Yes, There Really Was a Tad!
It’s spring again, the smelt have just finished their spring run, and we’re in the mood to share some amazing facts about Tad’s with you.
Did you know that Tad’s, as a local institution, is nearly eighty years old?
Handsome Tad Johnson, known locally as a rascal and a fisherman, (in that order,) opened his roadhouse in the late 1920’s at the east end of the Sandy River Bridge. Prohibition was still in effect, the smelt ran free, Bonnie and Clyde made the news and the Historic Columbia River Highway was new then.
This makes Tad’s one of the first, and now one of the last, remaining Historic Columbia River Highway roadhouses from that era. To give you some perspective, Tad Johnson’s original roadhouse was built just after Multnomah Falls Lodge and a little before Timberline Lodge, making it an important part of the lasting legacy of hospitality in the Columbia River Gorge, the Sandy River Delta and the Mt. Hood Watershed.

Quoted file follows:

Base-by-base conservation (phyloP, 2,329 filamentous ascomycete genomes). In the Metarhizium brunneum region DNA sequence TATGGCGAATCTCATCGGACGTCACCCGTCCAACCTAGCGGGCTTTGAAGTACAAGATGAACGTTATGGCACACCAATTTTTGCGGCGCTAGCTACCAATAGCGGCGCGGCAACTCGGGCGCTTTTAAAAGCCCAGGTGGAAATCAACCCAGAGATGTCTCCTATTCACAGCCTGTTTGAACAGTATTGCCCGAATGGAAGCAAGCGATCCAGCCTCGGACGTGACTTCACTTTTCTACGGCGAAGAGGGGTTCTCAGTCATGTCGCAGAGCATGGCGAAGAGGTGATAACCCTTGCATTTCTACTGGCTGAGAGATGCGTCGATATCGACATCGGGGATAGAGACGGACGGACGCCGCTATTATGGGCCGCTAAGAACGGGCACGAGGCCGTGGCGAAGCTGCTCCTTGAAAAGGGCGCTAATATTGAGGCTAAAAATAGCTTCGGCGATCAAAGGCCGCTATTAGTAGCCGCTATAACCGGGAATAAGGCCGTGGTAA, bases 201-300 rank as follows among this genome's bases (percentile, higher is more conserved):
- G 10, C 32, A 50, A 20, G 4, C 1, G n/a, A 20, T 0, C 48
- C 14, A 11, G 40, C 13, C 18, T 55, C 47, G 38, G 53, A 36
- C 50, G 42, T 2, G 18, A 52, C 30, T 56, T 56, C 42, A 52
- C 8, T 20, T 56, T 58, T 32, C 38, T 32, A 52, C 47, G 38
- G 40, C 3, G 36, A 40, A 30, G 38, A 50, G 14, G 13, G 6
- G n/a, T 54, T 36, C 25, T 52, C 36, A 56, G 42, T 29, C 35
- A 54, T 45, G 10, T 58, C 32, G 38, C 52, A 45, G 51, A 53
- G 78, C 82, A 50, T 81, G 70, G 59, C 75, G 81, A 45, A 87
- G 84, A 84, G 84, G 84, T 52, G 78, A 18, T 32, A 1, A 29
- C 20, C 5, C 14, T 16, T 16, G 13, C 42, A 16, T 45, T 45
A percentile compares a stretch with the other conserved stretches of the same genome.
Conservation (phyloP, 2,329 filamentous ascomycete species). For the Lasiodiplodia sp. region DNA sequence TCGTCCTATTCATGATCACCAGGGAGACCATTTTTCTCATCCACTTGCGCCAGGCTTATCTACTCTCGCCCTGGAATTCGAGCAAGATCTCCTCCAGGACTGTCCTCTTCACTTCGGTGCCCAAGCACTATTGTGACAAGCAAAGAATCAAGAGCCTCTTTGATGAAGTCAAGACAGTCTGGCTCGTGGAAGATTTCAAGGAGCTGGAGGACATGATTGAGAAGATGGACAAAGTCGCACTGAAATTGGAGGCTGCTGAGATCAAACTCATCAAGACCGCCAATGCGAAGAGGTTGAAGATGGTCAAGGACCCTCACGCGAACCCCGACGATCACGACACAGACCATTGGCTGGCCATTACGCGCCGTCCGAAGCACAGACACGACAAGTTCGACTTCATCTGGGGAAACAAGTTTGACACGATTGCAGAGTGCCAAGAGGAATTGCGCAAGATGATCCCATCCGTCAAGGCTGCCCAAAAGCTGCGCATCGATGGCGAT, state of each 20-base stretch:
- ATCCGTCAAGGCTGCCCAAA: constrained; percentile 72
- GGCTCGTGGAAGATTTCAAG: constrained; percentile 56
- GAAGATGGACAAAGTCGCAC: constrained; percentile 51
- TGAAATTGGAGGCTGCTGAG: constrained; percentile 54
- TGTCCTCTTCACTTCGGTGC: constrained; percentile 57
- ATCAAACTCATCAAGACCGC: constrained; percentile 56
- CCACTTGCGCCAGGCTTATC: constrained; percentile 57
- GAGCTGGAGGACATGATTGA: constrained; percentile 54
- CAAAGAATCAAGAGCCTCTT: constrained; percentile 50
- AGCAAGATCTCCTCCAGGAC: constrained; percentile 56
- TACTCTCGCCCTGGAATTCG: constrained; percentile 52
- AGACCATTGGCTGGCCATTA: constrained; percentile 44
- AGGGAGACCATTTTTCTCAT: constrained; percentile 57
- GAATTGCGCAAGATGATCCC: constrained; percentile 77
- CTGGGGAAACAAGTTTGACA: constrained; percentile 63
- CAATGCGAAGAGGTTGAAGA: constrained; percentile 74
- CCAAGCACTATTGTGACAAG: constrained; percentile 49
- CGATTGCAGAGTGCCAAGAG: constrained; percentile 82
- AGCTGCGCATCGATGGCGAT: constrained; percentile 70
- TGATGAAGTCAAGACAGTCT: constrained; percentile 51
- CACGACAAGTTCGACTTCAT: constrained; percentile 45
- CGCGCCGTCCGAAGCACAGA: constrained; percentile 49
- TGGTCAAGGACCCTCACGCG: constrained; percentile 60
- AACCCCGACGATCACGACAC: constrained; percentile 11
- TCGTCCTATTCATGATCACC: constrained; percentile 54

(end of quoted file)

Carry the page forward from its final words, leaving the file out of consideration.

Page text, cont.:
The original Tad’s was primarily a fish-house, a place to eat fresh, local seafood. The food was simple and regional, perfect for hungry travelers and the new migrants moving into Oregon. As part of that Northwest legacy, we still feature fish and chips and salmon smoked in-house from local Alder trees.
Tad’s moved to its current location in the forties. The restaurant added Chicken and Dumplings to the menu and never looked back. After I-84 was built, Tad’s was still a local favorite with its dance floor, jukeboxes, lunch counter and later, its open-air patio and full bar.
Throughout the twentieth century and into the next, we’ve never stopped feeding hungry travelers (from near and far.) As we approach our one hundred year anniversary, we are so grateful and proud to be a delicious part of local history.